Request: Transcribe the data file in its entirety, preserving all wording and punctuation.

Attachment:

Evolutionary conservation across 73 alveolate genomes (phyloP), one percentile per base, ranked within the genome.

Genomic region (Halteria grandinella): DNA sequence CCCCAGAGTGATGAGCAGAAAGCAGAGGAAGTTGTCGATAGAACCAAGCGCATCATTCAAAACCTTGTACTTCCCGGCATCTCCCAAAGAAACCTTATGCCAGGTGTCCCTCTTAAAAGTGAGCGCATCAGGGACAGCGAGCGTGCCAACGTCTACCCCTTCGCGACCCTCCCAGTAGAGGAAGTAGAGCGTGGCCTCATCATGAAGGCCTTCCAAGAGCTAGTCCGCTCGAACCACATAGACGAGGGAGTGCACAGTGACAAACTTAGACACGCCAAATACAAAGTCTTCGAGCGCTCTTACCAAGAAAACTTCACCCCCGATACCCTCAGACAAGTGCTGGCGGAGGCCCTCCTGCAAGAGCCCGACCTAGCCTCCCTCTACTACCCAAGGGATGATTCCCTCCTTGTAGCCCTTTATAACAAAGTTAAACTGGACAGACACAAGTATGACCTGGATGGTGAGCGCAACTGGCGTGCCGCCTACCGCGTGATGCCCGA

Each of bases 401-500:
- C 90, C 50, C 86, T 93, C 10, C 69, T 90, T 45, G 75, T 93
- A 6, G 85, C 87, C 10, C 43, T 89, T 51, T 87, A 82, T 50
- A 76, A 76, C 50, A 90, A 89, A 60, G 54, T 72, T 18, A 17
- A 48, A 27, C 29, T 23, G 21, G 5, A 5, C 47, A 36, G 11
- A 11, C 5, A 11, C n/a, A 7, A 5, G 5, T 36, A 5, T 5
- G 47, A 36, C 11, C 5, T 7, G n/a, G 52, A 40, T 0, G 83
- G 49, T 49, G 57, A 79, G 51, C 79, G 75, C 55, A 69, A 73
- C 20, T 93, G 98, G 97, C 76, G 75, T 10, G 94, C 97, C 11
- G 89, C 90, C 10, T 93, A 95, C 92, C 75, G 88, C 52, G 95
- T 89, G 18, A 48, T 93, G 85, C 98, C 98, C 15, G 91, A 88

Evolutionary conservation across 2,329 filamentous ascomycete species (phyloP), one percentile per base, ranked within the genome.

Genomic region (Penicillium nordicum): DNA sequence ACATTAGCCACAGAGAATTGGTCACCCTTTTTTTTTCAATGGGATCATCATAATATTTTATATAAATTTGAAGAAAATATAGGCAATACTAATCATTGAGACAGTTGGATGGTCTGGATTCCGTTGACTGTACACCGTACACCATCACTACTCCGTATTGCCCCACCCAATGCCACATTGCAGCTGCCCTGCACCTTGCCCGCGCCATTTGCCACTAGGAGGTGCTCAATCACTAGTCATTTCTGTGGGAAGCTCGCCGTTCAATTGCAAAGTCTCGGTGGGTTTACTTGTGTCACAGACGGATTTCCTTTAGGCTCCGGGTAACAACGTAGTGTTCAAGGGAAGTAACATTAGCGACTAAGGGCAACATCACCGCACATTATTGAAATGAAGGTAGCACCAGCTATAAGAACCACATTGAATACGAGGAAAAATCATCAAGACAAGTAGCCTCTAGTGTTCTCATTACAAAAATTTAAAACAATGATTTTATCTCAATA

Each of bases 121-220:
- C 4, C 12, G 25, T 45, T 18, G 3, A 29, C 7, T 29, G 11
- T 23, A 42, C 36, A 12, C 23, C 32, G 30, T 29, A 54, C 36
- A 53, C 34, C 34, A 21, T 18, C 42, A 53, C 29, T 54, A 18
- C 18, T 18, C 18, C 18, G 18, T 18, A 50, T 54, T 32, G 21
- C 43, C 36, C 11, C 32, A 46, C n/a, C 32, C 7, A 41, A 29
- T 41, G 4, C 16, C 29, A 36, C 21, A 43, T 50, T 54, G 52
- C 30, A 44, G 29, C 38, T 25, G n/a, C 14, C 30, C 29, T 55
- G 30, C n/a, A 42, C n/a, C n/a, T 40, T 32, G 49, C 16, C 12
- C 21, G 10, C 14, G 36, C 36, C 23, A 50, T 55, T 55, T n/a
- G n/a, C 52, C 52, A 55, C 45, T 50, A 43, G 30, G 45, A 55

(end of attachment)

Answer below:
Evolutionary conservation across 73 alveolate genomes (phyloP), one percentile per base, ranked within the genome.

Genomic region (Halteria grandinella): DNA sequence CCCCAGAGTGATGAGCAGAAAGCAGAGGAAGTTGTCGATAGAACCAAGCGCATCATTCAAAACCTTGTACTTCCCGGCATCTCCCAAAGAAACCTTATGCCAGGTGTCCCTCTTAAAAGTGAGCGCATCAGGGACAGCGAGCGTGCCAACGTCTACCCCTTCGCGACCCTCCCAGTAGAGGAAGTAGAGCGTGGCCTCATCATGAAGGCCTTCCAAGAGCTAGTCCGCTCGAACCACATAGACGAGGGAGTGCACAGTGACAAACTTAGACACGCCAAATACAAAGTCTTCGAGCGCTCTTACCAAGAAAACTTCACCCCCGATACCCTCAGACAAGTGCTGGCGGAGGCCCTCCTGCAAGAGCCCGACCTAGCCTCCCTCTACTACCCAAGGGATGATTCCCTCCTTGTAGCCCTTTATAACAAAGTTAAACTGGACAGACACAAGTATGACCTGGATGGTGAGCGCAACTGGCGTGCCGCCTACCGCGTGATGCCCGA

Each of bases 401-500:
- C 90, C 50, C 86, T 93, C 10, C 69, T 90, T 45, G 75, T 93
- A 6, G 85, C 87, C 10, C 43, T 89, T 51, T 87, A 82, T 50
- A 76, A 76, C 50, A 90, A 89, A 60, G 54, T 72, T 18, A 17
- A 48, A 27, C 29, T 23, G 21, G 5, A 5, C 47, A 36, G 11
- A 11, C 5, A 11, C n/a, A 7, A 5, G 5, T 36, A 5, T 5
- G 47, A 36, C 11, C 5, T 7, G n/a, G 52, A 40, T 0, G 83
- G 49, T 49, G 57, A 79, G 51, C 79, G 75, C 55, A 69, A 73
- C 20, T 93, G 98, G 97, C 76, G 75, T 10, G 94, C 97, C 11
- G 89, C 90, C 10, T 93, A 95, C 92, C 75, G 88, C 52, G 95
- T 89, G 18, A 48, T 93, G 85, C 98, C 98, C 15, G 91, A 88

Evolutionary conservation across 2,329 filamentous ascomycete species (phyloP), one percentile per base, ranked within the genome.

Genomic region (Penicillium nordicum): DNA sequence ACATTAGCCACAGAGAATTGGTCACCCTTTTTTTTTCAATGGGATCATCATAATATTTTATATAAATTTGAAGAAAATATAGGCAATACTAATCATTGAGACAGTTGGATGGTCTGGATTCCGTTGACTGTACACCGTACACCATCACTACTCCGTATTGCCCCACCCAATGCCACATTGCAGCTGCCCTGCACCTTGCCCGCGCCATTTGCCACTAGGAGGTGCTCAATCACTAGTCATTTCTGTGGGAAGCTCGCCGTTCAATTGCAAAGTCTCGGTGGGTTTACTTGTGTCACAGACGGATTTCCTTTAGGCTCCGGGTAACAACGTAGTGTTCAAGGGAAGTAACATTAGCGACTAAGGGCAACATCACCGCACATTATTGAAATGAAGGTAGCACCAGCTATAAGAACCACATTGAATACGAGGAAAAATCATCAAGACAAGTAGCCTCTAGTGTTCTCATTACAAAAATTTAAAACAATGATTTTATCTCAATA

Each of bases 121-220:
- C 4, C 12, G 25, T 45, T 18, G 3, A 29, C 7, T 29, G 11
- T 23, A 42, C 36, A 12, C 23, C 32, G 30, T 29, A 54, C 36
- A 53, C 34, C 34, A 21, T 18, C 42, A 53, C 29, T 54, A 18
- C 18, T 18, C 18, C 18, G 18, T 18, A 50, T 54, T 32, G 21
- C 43, C 36, C 11, C 32, A 46, C n/a, C 32, C 7, A 41, A 29
- T 41, G 4, C 16, C 29, A 36, C 21, A 43, T 50, T 54, G 52
- C 30, A 44, G 29, C 38, T 25, G n/a, C 14, C 30, C 29, T 55
- G 30, C n/a, A 42, C n/a, C n/a, T 40, T 32, G 49, C 16, C 12
- C 21, G 10, C 14, G 36, C 36, C 23, A 50, T 55, T 55, T n/a
- G n/a, C 52, C 52, A 55, C 45, T 50, A 43, G 30, G 45, A 55